The Unfair Portrayal of Boys in the Media

The Unfair Portrayal of Boys in the Media

While girls aren't even in the movie to begin with, boys look like destructive little monsters

I have written often about my issues with the lack of women in the media—especially the lack of girls in children’s films. We often only see them as helpless princesses or smiling, pleasing best friends, and many of us are well aware of how most films fail a test as simple and easy to pass as the Bechdel Test.

But something that has slipped my notice until recently is that boys are not fairly portrayed, either. They definitely have it better, seeing as they are usually the hero—or at least the main focus of the film altogether—and are in the movie to begin with, but instead of giving young boys the depth and character that, say, Ramona Quimby has in Ramona and Beezus (almost the perfect film, in my opinion!), boys are made out to be these selfish, monstrous little creatures who need to get into trouble before they realize what jerks they are—and even then, they may not truly make a character change, but only a temporary one to get what they want.

Take Diary of a Wimpy Kid and its sequel, Roderick Rules, for example. These are highly enjoyable films that are primarily focused on boys, and they are a lot of fun to watch. The main character, Greg Hepley, gets into trouble throughout the entire first film (and much of the second), and is often a complete jerk to his best friend, a sweet boy whom Greg sees as a bit of a loser. The film has a great message, since the friend ends up being more popular just by being himself, but Greg doesn’t seem to learn as much as we’d like to think he does, since he pulls some of the same shenanigans in the second film.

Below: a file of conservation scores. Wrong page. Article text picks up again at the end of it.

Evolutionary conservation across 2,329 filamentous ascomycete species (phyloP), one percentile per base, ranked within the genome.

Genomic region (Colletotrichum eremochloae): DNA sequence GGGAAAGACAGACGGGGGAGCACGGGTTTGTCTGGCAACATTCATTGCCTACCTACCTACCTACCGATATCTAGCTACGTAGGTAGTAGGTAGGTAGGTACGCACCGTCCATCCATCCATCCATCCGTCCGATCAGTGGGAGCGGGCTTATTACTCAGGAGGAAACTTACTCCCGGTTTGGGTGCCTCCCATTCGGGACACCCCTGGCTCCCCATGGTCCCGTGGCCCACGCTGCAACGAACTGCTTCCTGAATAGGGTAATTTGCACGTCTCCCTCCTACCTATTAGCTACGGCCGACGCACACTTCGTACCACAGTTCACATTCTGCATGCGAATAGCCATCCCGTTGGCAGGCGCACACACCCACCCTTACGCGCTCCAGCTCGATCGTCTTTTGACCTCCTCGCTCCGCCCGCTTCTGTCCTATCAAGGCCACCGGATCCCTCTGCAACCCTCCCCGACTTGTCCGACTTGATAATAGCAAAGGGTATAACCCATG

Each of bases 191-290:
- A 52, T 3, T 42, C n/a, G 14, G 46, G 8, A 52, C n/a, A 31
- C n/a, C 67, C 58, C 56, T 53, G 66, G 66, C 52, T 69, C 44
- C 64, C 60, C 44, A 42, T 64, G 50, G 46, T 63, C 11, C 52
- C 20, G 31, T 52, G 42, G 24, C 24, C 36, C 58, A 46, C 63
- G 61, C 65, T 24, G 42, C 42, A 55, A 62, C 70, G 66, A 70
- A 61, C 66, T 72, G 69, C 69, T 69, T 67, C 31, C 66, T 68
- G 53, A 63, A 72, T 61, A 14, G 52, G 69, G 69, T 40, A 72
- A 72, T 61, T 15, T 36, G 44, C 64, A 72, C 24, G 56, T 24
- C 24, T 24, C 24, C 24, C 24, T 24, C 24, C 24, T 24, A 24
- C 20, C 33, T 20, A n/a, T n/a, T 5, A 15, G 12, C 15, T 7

My daughter unfortunately caught wind of the dismal and crude Mike Meyers film, Cat in the Hat, which might have been funny if it hadn’t had so much adult content in it. She saw it and laughed a lot-with me having to explain a few things afterward—and then she said to me, “Boys are mean and stupid, aren’t they?”


This is from a little girl who always tells me she wants to be a boy, mind you.

I explained to her that no, boys are not mean and stupid, but that all people can be mean and stupid sometimes. We all make poor decisions and we suffer the consequences from them. She seemed to get it, but it began to worry me—what else is she picking up that I didn’t notice without her help?

Perhaps we should petition Hollywood for more accurate, layered portrayals of boys while we demand that our girls get film time in the first place.